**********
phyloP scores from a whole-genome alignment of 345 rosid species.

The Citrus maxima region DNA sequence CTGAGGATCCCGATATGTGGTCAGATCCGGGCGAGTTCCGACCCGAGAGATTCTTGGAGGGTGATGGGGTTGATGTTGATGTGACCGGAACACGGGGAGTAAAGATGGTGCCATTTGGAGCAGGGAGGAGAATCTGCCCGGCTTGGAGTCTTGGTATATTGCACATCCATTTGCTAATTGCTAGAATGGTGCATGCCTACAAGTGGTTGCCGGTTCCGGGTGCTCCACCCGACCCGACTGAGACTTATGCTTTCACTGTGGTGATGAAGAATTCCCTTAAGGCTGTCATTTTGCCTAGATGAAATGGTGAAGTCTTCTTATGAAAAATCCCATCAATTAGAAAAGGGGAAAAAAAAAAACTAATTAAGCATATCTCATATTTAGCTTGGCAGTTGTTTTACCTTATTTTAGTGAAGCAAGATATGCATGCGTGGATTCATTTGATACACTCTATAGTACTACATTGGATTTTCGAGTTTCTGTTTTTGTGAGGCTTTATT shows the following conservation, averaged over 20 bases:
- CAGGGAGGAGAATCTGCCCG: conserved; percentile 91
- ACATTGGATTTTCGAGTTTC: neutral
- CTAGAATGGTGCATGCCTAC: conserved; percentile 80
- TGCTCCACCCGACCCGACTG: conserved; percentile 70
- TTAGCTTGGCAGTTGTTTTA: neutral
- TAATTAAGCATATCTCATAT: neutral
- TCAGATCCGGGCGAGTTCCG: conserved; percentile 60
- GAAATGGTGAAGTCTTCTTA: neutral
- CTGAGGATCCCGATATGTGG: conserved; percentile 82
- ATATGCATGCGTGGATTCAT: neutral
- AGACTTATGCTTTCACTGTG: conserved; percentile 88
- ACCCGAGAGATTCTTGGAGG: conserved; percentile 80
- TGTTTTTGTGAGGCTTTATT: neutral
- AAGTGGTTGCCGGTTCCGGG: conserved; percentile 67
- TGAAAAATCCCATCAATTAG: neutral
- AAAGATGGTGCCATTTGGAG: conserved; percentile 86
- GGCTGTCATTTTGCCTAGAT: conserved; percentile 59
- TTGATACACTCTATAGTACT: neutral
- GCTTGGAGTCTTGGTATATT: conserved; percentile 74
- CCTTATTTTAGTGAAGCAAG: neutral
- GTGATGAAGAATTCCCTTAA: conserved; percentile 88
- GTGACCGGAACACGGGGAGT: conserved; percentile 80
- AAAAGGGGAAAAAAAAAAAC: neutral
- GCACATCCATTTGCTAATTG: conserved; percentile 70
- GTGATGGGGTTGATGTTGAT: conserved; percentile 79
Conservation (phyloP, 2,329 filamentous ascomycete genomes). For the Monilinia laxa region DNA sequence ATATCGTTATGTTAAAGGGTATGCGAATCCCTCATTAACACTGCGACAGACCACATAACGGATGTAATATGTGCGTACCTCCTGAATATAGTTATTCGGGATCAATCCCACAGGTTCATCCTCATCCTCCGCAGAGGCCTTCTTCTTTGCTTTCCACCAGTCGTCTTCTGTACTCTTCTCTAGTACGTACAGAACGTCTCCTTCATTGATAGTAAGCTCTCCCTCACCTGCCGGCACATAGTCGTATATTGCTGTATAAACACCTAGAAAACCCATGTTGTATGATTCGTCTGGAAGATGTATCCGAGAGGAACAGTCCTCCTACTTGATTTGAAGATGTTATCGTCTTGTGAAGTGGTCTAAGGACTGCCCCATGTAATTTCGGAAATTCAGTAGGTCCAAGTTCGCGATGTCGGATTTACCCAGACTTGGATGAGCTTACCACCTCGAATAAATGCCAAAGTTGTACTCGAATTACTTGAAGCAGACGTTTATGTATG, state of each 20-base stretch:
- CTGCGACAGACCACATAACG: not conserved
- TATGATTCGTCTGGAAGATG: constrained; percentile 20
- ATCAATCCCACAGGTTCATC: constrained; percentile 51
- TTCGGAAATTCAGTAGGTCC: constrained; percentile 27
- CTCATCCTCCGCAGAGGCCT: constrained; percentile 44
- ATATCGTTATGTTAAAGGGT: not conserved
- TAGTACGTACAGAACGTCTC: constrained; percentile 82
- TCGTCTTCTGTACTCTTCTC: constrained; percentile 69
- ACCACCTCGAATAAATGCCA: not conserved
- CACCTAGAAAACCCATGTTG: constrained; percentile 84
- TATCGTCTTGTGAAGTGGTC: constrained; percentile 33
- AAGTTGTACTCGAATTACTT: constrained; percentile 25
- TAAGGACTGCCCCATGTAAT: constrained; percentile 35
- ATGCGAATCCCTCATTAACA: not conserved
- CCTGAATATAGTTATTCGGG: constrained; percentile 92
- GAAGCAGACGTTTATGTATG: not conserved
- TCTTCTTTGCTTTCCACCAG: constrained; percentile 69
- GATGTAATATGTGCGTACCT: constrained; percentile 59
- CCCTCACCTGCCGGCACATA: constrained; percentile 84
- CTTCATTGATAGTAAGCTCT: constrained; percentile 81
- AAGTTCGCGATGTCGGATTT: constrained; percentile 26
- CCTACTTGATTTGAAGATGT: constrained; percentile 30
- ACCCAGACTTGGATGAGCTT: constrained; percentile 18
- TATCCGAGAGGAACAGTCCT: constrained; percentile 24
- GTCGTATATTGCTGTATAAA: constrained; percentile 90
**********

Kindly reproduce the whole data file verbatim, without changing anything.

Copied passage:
phyloP scores from a whole-genome alignment of 345 rosid species.

The Citrus maxima region DNA sequence CTGAGGATCCCGATATGTGGTCAGATCCGGGCGAGTTCCGACCCGAGAGATTCTTGGAGGGTGATGGGGTTGATGTTGATGTGACCGGAACACGGGGAGTAAAGATGGTGCCATTTGGAGCAGGGAGGAGAATCTGCCCGGCTTGGAGTCTTGGTATATTGCACATCCATTTGCTAATTGCTAGAATGGTGCATGCCTACAAGTGGTTGCCGGTTCCGGGTGCTCCACCCGACCCGACTGAGACTTATGCTTTCACTGTGGTGATGAAGAATTCCCTTAAGGCTGTCATTTTGCCTAGATGAAATGGTGAAGTCTTCTTATGAAAAATCCCATCAATTAGAAAAGGGGAAAAAAAAAAACTAATTAAGCATATCTCATATTTAGCTTGGCAGTTGTTTTACCTTATTTTAGTGAAGCAAGATATGCATGCGTGGATTCATTTGATACACTCTATAGTACTACATTGGATTTTCGAGTTTCTGTTTTTGTGAGGCTTTATT shows the following conservation, averaged over 20 bases:
- CAGGGAGGAGAATCTGCCCG: conserved; percentile 91
- ACATTGGATTTTCGAGTTTC: neutral
- CTAGAATGGTGCATGCCTAC: conserved; percentile 80
- TGCTCCACCCGACCCGACTG: conserved; percentile 70
- TTAGCTTGGCAGTTGTTTTA: neutral
- TAATTAAGCATATCTCATAT: neutral
- TCAGATCCGGGCGAGTTCCG: conserved; percentile 60
- GAAATGGTGAAGTCTTCTTA: neutral
- CTGAGGATCCCGATATGTGG: conserved; percentile 82
- ATATGCATGCGTGGATTCAT: neutral
- AGACTTATGCTTTCACTGTG: conserved; percentile 88
- ACCCGAGAGATTCTTGGAGG: conserved; percentile 80
- TGTTTTTGTGAGGCTTTATT: neutral
- AAGTGGTTGCCGGTTCCGGG: conserved; percentile 67
- TGAAAAATCCCATCAATTAG: neutral
- AAAGATGGTGCCATTTGGAG: conserved; percentile 86
- GGCTGTCATTTTGCCTAGAT: conserved; percentile 59
- TTGATACACTCTATAGTACT: neutral
- GCTTGGAGTCTTGGTATATT: conserved; percentile 74
- CCTTATTTTAGTGAAGCAAG: neutral
- GTGATGAAGAATTCCCTTAA: conserved; percentile 88
- GTGACCGGAACACGGGGAGT: conserved; percentile 80
- AAAAGGGGAAAAAAAAAAAC: neutral
- GCACATCCATTTGCTAATTG: conserved; percentile 70
- GTGATGGGGTTGATGTTGAT: conserved; percentile 79
Conservation (phyloP, 2,329 filamentous ascomycete genomes). For the Monilinia laxa region DNA sequence ATATCGTTATGTTAAAGGGTATGCGAATCCCTCATTAACACTGCGACAGACCACATAACGGATGTAATATGTGCGTACCTCCTGAATATAGTTATTCGGGATCAATCCCACAGGTTCATCCTCATCCTCCGCAGAGGCCTTCTTCTTTGCTTTCCACCAGTCGTCTTCTGTACTCTTCTCTAGTACGTACAGAACGTCTCCTTCATTGATAGTAAGCTCTCCCTCACCTGCCGGCACATAGTCGTATATTGCTGTATAAACACCTAGAAAACCCATGTTGTATGATTCGTCTGGAAGATGTATCCGAGAGGAACAGTCCTCCTACTTGATTTGAAGATGTTATCGTCTTGTGAAGTGGTCTAAGGACTGCCCCATGTAATTTCGGAAATTCAGTAGGTCCAAGTTCGCGATGTCGGATTTACCCAGACTTGGATGAGCTTACCACCTCGAATAAATGCCAAAGTTGTACTCGAATTACTTGAAGCAGACGTTTATGTATG, state of each 20-base stretch:
- CTGCGACAGACCACATAACG: not conserved
- TATGATTCGTCTGGAAGATG: constrained; percentile 20
- ATCAATCCCACAGGTTCATC: constrained; percentile 51
- TTCGGAAATTCAGTAGGTCC: constrained; percentile 27
- CTCATCCTCCGCAGAGGCCT: constrained; percentile 44
- ATATCGTTATGTTAAAGGGT: not conserved
- TAGTACGTACAGAACGTCTC: constrained; percentile 82
- TCGTCTTCTGTACTCTTCTC: constrained; percentile 69
- ACCACCTCGAATAAATGCCA: not conserved
- CACCTAGAAAACCCATGTTG: constrained; percentile 84
- TATCGTCTTGTGAAGTGGTC: constrained; percentile 33
- AAGTTGTACTCGAATTACTT: constrained; percentile 25
- TAAGGACTGCCCCATGTAAT: constrained; percentile 35
- ATGCGAATCCCTCATTAACA: not conserved
- CCTGAATATAGTTATTCGGG: constrained; percentile 92
- GAAGCAGACGTTTATGTATG: not conserved
- TCTTCTTTGCTTTCCACCAG: constrained; percentile 69
- GATGTAATATGTGCGTACCT: constrained; percentile 59
- CCCTCACCTGCCGGCACATA: constrained; percentile 84
- CTTCATTGATAGTAAGCTCT: constrained; percentile 81
- AAGTTCGCGATGTCGGATTT: constrained; percentile 26
- CCTACTTGATTTGAAGATGT: constrained; percentile 30
- ACCCAGACTTGGATGAGCTT: constrained; percentile 18
- TATCCGAGAGGAACAGTCCT: constrained; percentile 24
- GTCGTATATTGCTGTATAAA: constrained; percentile 90